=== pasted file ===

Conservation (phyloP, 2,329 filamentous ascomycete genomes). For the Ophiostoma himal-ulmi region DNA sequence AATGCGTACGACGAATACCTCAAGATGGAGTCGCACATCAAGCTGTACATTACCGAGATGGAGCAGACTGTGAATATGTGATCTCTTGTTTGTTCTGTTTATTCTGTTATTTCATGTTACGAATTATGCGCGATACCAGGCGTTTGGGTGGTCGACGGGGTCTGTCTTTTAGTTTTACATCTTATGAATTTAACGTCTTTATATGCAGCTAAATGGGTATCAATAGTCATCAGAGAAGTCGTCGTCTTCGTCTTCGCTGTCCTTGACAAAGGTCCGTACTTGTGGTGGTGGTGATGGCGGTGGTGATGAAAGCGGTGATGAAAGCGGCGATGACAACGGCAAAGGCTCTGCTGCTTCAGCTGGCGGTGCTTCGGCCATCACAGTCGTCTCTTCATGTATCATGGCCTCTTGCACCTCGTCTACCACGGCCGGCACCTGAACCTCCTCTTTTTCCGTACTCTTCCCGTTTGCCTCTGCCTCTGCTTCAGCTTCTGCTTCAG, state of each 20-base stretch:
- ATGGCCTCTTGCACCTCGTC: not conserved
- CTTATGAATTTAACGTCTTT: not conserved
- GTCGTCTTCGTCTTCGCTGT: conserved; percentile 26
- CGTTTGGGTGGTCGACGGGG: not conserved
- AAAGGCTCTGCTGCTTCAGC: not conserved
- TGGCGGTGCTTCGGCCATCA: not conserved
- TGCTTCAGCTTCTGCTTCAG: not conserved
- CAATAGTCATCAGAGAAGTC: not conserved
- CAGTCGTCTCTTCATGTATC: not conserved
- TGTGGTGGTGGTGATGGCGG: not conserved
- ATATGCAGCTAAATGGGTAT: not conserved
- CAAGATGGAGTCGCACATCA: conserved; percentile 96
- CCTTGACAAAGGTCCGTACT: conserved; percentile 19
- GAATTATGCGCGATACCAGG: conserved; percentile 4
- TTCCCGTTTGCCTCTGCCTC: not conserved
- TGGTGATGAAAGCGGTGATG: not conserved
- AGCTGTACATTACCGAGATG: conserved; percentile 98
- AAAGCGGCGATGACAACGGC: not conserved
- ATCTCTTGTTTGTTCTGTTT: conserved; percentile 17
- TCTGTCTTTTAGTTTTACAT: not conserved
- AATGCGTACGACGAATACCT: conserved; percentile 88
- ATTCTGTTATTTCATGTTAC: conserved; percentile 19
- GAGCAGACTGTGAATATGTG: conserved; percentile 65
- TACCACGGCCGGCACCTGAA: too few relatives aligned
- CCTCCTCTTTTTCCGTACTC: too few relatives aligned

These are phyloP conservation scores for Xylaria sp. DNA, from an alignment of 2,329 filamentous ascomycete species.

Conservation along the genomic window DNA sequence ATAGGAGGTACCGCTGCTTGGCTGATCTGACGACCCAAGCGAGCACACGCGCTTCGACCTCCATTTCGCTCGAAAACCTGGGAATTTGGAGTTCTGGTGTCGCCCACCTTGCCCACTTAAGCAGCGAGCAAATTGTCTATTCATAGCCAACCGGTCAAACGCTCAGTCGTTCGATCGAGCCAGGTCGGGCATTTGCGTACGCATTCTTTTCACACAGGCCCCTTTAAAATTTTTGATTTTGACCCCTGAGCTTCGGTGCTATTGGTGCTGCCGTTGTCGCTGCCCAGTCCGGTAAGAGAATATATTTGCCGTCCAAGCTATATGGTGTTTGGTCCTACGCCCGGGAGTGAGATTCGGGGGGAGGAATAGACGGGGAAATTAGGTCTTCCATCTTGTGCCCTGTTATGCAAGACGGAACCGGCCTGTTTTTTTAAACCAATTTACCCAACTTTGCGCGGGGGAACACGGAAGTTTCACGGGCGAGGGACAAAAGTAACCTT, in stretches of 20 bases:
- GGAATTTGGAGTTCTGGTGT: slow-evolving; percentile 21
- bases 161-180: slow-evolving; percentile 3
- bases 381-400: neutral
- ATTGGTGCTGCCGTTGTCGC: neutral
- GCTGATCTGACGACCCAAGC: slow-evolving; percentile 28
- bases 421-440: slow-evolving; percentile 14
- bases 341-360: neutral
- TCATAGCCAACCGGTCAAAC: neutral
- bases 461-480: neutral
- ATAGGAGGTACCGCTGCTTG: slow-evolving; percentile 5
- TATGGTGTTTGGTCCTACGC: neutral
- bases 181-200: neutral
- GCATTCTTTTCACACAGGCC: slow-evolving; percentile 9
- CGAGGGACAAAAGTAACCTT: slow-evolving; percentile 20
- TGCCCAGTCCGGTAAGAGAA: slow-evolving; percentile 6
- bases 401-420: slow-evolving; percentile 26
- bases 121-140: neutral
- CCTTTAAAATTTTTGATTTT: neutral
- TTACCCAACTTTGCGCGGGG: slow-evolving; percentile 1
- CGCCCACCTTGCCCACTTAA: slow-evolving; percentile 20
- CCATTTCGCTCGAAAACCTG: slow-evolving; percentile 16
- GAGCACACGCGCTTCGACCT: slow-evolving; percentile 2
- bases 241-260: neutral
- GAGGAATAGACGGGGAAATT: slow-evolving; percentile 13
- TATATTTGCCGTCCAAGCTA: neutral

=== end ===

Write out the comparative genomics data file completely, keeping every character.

Conservation (phyloP, 2,329 filamentous ascomycete genomes). For the Ophiostoma himal-ulmi region DNA sequence AATGCGTACGACGAATACCTCAAGATGGAGTCGCACATCAAGCTGTACATTACCGAGATGGAGCAGACTGTGAATATGTGATCTCTTGTTTGTTCTGTTTATTCTGTTATTTCATGTTACGAATTATGCGCGATACCAGGCGTTTGGGTGGTCGACGGGGTCTGTCTTTTAGTTTTACATCTTATGAATTTAACGTCTTTATATGCAGCTAAATGGGTATCAATAGTCATCAGAGAAGTCGTCGTCTTCGTCTTCGCTGTCCTTGACAAAGGTCCGTACTTGTGGTGGTGGTGATGGCGGTGGTGATGAAAGCGGTGATGAAAGCGGCGATGACAACGGCAAAGGCTCTGCTGCTTCAGCTGGCGGTGCTTCGGCCATCACAGTCGTCTCTTCATGTATCATGGCCTCTTGCACCTCGTCTACCACGGCCGGCACCTGAACCTCCTCTTTTTCCGTACTCTTCCCGTTTGCCTCTGCCTCTGCTTCAGCTTCTGCTTCAG, state of each 20-base stretch:
- ATGGCCTCTTGCACCTCGTC: not conserved
- CTTATGAATTTAACGTCTTT: not conserved
- GTCGTCTTCGTCTTCGCTGT: conserved; percentile 26
- CGTTTGGGTGGTCGACGGGG: not conserved
- AAAGGCTCTGCTGCTTCAGC: not conserved
- TGGCGGTGCTTCGGCCATCA: not conserved
- TGCTTCAGCTTCTGCTTCAG: not conserved
- CAATAGTCATCAGAGAAGTC: not conserved
- CAGTCGTCTCTTCATGTATC: not conserved
- TGTGGTGGTGGTGATGGCGG: not conserved
- ATATGCAGCTAAATGGGTAT: not conserved
- CAAGATGGAGTCGCACATCA: conserved; percentile 96
- CCTTGACAAAGGTCCGTACT: conserved; percentile 19
- GAATTATGCGCGATACCAGG: conserved; percentile 4
- TTCCCGTTTGCCTCTGCCTC: not conserved
- TGGTGATGAAAGCGGTGATG: not conserved
- AGCTGTACATTACCGAGATG: conserved; percentile 98
- AAAGCGGCGATGACAACGGC: not conserved
- ATCTCTTGTTTGTTCTGTTT: conserved; percentile 17
- TCTGTCTTTTAGTTTTACAT: not conserved
- AATGCGTACGACGAATACCT: conserved; percentile 88
- ATTCTGTTATTTCATGTTAC: conserved; percentile 19
- GAGCAGACTGTGAATATGTG: conserved; percentile 65
- TACCACGGCCGGCACCTGAA: too few relatives aligned
- CCTCCTCTTTTTCCGTACTC: too few relatives aligned

These are phyloP conservation scores for Xylaria sp. DNA, from an alignment of 2,329 filamentous ascomycete species.

Conservation along the genomic window DNA sequence ATAGGAGGTACCGCTGCTTGGCTGATCTGACGACCCAAGCGAGCACACGCGCTTCGACCTCCATTTCGCTCGAAAACCTGGGAATTTGGAGTTCTGGTGTCGCCCACCTTGCCCACTTAAGCAGCGAGCAAATTGTCTATTCATAGCCAACCGGTCAAACGCTCAGTCGTTCGATCGAGCCAGGTCGGGCATTTGCGTACGCATTCTTTTCACACAGGCCCCTTTAAAATTTTTGATTTTGACCCCTGAGCTTCGGTGCTATTGGTGCTGCCGTTGTCGCTGCCCAGTCCGGTAAGAGAATATATTTGCCGTCCAAGCTATATGGTGTTTGGTCCTACGCCCGGGAGTGAGATTCGGGGGGAGGAATAGACGGGGAAATTAGGTCTTCCATCTTGTGCCCTGTTATGCAAGACGGAACCGGCCTGTTTTTTTAAACCAATTTACCCAACTTTGCGCGGGGGAACACGGAAGTTTCACGGGCGAGGGACAAAAGTAACCTT, in stretches of 20 bases:
- GGAATTTGGAGTTCTGGTGT: slow-evolving; percentile 21
- bases 161-180: slow-evolving; percentile 3
- bases 381-400: neutral
- ATTGGTGCTGCCGTTGTCGC: neutral
- GCTGATCTGACGACCCAAGC: slow-evolving; percentile 28
- bases 421-440: slow-evolving; percentile 14
- bases 341-360: neutral
- TCATAGCCAACCGGTCAAAC: neutral
- bases 461-480: neutral
- ATAGGAGGTACCGCTGCTTG: slow-evolving; percentile 5
- TATGGTGTTTGGTCCTACGC: neutral
- bases 181-200: neutral
- GCATTCTTTTCACACAGGCC: slow-evolving; percentile 9
- CGAGGGACAAAAGTAACCTT: slow-evolving; percentile 20
- TGCCCAGTCCGGTAAGAGAA: slow-evolving; percentile 6
- bases 401-420: slow-evolving; percentile 26
- bases 121-140: neutral
- CCTTTAAAATTTTTGATTTT: neutral
- TTACCCAACTTTGCGCGGGG: slow-evolving; percentile 1
- CGCCCACCTTGCCCACTTAA: slow-evolving; percentile 20
- CCATTTCGCTCGAAAACCTG: slow-evolving; percentile 16
- GAGCACACGCGCTTCGACCT: slow-evolving; percentile 2
- bases 241-260: neutral
- GAGGAATAGACGGGGAAATT: slow-evolving; percentile 13
- TATATTTGCCGTCCAAGCTA: neutral